"Some of our clients kind of feel like they're being nipped every time they turn around," Jones said. "Why don't I have access to justice, when justice has so much access to me?"
But while the legal demands are high and ever-increasing, the availability of attorneys is scarce.
In its report, the ABA provided various possible reasons, starting with a lack of adequate pay. Civil aid lawyers are among the lowest-paid attorneys in the country, with the median salary for entry-level lawyers stuck at $57,500 a year in 2022, according to a survey by the National Association for Law Placement referenced in the report.
Even with 11 to 15 years of experience, legal aid lawyers earn a median salary of $78,500 a year, about half of the average lawyer's salary nationwide recorded by the U.S. Bureau of Labor Statistics in 2022 — $163,770 across practices. Those figures don't include profits for law firm partners and shareholders.
Another issue is that it is difficult to attract lawyers to small towns and rural counties, the report says. While local and state governments, law schools and bar associations are experimenting with solutions, including creating incentives for lawyers to move to rural areas and creating online law clinics, geographical disparities continue to exist.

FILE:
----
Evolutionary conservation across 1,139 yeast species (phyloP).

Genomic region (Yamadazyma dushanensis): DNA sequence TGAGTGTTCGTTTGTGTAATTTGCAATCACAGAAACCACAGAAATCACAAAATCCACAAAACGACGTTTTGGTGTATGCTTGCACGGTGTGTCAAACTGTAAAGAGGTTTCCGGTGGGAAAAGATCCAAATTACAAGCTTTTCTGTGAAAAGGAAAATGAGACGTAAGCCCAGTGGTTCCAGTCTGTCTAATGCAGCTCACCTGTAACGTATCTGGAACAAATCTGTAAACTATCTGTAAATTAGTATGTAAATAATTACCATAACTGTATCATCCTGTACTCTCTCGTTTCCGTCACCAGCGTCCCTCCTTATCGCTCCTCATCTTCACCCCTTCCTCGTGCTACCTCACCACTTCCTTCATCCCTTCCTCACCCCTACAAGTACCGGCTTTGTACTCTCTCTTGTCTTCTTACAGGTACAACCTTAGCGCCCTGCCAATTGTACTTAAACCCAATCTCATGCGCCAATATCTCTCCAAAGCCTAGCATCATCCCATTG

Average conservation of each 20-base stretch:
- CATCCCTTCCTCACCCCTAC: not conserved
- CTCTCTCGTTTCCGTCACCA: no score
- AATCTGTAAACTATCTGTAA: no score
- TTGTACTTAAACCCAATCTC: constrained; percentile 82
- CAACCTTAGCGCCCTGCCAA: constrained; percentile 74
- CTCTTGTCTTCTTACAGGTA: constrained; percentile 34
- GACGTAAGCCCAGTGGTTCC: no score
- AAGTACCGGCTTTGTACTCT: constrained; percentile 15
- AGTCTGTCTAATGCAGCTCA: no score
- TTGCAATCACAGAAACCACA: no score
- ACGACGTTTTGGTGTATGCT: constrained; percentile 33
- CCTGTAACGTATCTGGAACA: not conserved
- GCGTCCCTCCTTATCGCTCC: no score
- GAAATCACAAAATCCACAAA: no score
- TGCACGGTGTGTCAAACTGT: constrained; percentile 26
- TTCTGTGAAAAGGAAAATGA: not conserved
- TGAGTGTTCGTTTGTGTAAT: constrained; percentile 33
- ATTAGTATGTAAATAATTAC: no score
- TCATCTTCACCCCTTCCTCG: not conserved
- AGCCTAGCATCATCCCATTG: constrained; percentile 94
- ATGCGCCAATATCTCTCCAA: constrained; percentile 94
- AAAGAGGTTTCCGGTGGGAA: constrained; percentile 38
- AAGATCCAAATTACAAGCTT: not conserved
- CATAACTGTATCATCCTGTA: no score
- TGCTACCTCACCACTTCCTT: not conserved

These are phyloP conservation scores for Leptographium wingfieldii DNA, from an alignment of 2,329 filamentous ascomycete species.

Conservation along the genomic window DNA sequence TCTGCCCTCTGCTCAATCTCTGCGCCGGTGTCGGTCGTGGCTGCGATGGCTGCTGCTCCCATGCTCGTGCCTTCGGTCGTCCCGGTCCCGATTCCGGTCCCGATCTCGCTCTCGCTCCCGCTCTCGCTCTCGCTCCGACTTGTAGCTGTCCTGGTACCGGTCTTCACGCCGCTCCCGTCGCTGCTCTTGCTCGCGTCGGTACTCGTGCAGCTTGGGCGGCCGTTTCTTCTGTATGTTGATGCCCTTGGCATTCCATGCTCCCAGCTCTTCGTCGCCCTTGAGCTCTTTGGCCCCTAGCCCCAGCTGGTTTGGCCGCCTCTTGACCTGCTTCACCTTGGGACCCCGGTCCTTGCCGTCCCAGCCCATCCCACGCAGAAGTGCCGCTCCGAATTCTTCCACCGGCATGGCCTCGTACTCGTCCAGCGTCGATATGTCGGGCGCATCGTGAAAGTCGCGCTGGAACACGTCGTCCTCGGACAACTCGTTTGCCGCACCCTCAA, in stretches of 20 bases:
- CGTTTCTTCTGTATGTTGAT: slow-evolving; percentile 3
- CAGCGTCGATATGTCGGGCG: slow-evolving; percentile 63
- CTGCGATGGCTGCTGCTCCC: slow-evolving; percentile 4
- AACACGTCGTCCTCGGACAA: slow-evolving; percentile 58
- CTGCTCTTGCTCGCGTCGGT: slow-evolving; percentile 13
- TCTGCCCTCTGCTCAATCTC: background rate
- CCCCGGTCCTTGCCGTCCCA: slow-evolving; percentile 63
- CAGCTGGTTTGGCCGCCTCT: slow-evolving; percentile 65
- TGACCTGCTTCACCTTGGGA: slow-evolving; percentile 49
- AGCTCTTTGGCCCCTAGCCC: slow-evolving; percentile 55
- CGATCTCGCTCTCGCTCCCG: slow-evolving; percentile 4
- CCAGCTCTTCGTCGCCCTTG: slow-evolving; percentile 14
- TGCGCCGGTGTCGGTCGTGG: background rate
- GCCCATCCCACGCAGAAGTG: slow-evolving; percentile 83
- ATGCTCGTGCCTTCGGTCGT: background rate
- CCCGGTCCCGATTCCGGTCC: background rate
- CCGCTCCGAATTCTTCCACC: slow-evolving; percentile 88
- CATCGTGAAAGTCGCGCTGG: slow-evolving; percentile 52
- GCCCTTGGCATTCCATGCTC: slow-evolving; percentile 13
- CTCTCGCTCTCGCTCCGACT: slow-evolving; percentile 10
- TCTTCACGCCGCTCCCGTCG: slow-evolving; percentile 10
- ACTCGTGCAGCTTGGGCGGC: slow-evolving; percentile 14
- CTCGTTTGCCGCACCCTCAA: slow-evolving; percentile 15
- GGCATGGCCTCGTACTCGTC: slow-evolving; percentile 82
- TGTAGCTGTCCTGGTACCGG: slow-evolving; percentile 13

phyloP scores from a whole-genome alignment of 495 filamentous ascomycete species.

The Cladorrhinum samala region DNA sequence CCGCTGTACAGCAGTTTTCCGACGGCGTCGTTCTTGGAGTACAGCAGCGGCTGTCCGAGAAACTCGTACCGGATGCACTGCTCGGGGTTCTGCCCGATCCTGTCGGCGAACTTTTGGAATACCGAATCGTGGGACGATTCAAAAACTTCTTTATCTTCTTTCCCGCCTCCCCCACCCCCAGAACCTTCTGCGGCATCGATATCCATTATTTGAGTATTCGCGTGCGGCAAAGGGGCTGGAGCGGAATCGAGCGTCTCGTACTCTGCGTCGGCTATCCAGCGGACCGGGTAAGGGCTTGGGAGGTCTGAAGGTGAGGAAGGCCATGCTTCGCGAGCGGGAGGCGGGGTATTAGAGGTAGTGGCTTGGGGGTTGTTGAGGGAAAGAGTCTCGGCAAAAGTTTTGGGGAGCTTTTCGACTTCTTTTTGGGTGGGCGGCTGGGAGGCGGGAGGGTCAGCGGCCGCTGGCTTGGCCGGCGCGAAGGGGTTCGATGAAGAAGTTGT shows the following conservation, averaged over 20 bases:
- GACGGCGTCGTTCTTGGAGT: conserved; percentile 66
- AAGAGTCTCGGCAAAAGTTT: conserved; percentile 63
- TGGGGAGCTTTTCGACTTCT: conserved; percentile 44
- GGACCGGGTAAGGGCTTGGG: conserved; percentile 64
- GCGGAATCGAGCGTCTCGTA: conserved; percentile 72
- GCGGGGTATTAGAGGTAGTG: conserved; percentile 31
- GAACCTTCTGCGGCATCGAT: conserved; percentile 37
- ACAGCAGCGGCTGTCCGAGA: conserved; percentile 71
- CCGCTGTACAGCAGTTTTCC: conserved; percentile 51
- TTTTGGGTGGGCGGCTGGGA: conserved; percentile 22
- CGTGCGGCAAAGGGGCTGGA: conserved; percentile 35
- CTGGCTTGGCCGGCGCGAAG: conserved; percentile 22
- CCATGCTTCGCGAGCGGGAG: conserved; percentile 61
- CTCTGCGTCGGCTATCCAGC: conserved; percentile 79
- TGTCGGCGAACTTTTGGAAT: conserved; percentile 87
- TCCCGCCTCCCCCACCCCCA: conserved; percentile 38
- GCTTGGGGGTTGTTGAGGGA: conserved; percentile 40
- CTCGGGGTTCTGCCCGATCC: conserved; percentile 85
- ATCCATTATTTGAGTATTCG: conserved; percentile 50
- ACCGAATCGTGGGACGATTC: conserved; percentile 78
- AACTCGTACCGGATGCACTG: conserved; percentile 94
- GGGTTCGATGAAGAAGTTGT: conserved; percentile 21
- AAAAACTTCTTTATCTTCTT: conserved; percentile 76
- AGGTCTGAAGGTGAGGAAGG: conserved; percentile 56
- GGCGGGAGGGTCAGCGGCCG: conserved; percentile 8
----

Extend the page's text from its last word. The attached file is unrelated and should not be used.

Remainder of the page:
Compounding those issues, legal aid funding is not distributed evenly among states, cities and counties, the report says.
According to the report, the metropolitan areas with the highest demand for lawyers in 2022 were those in and around Washington, D.C.; Tallahassee, Florida; Miami; New York and Santa Fe, New Mexico. On the other hand, 17 state capitals including large cities such as Phoenix; Honolulu; Columbus, Ohio; and Nashville, Tennessee, were below the national average for lawyer demand.
Besides geographical distribution, the ABA report provided other insights into the current status of the legal profession. One is that despite the number of diverse lawyers having nearly doubled from 11% to 21% during the past decade, people of color and women are still underrepresented.
The legal profession continues to be overwhelmingly white, though the percentage of white lawyers fell from about 89% in 2013 to about 79% in 2023. While making up 41% of the entire country's population, only 21% of attorneys are people of color.
Likewise, while roughly half the country's population identifies as female, the share of female attorneys is lower than that of those identifying as male: 39%.
Women currently make up about 56% of law students across the country, and about 43% of law school deans are now female compared to 10% in 2000, yet a gap continues to exist in the number of women in senior law firm positions. In a statement included in the report, ABA President Mary Smith, the first Native American woman to serve in the role, said those numbers point to "persistent ceilings yet to be shattered."
--Editing by John C. Davenport
Update: This story has been updated with more information about Lincoln Caplan's article.